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Dust Storm over China’s Taklamakan Desert

March 25th, 2009 Category: Dust Storms

Dust storm over Taklamakan Desert, China - March 25th, 2009

Dust storm over Taklamakan Desert, China - March 25th, 2009

Sand from a dust storm blows over the westernmost parts of the Taklamakan Desert in China’s Xinjiang region (click here for more articles on dust storms in this area).

The desert is bounded by the snow-capped Kunlun Mountains to the south, and the Tian Shan Mountain Range to the west and north. The dust storm appears contained by the mountain ranges.

Above the Tian Shan Range, two lakes are visible: the smaller, turquoise Kapchagayskoye Reservoir, and the larger Lake Balqash in southeastern Kazakhstan.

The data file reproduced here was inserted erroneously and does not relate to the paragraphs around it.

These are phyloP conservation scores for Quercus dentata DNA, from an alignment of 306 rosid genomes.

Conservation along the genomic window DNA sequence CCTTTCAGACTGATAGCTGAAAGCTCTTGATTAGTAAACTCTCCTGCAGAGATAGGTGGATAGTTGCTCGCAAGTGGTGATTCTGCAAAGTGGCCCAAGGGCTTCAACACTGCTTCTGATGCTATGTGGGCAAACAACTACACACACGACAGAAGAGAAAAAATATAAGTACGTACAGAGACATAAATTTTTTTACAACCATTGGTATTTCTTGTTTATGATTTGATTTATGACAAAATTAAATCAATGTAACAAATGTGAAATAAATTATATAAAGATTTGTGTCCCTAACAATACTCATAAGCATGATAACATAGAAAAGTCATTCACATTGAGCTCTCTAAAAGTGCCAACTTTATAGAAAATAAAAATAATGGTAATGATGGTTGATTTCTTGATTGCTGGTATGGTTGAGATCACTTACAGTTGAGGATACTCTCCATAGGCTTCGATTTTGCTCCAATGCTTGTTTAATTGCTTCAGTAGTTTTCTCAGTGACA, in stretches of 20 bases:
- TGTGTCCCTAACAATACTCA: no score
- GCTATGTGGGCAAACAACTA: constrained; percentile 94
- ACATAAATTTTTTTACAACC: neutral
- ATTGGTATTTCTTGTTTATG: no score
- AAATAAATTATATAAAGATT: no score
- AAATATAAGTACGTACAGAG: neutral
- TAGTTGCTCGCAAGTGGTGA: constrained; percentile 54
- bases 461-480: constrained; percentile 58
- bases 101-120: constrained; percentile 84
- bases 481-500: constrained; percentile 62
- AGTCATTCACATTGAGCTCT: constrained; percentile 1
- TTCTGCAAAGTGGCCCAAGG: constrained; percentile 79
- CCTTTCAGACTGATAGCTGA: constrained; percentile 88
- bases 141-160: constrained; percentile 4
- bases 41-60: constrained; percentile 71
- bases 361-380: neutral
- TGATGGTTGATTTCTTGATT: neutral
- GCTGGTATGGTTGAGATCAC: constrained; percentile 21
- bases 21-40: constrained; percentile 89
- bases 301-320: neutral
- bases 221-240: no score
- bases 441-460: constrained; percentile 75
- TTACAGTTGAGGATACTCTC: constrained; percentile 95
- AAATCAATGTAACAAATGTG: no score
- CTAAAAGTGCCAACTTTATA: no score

After the basin of the Aral Sea, the Taklaman and Gobi deserts in China represent the second biggest sources of dust on Earth. Blowing sands can reach all the way to China’s east coast, affecting cities such as Beijing. In the past, the Pacific Trade Winds have even carried dust from the Taklaman as far as Washington, DC, and the Alps.

Some environmental scientists believe that the dust problem in China is getting worse, reports C. Edwards from Geographical. Changes in wind and rainfall patterns in the Taklaman and Gobi deserts could be releasing more particles into the atmosphere.

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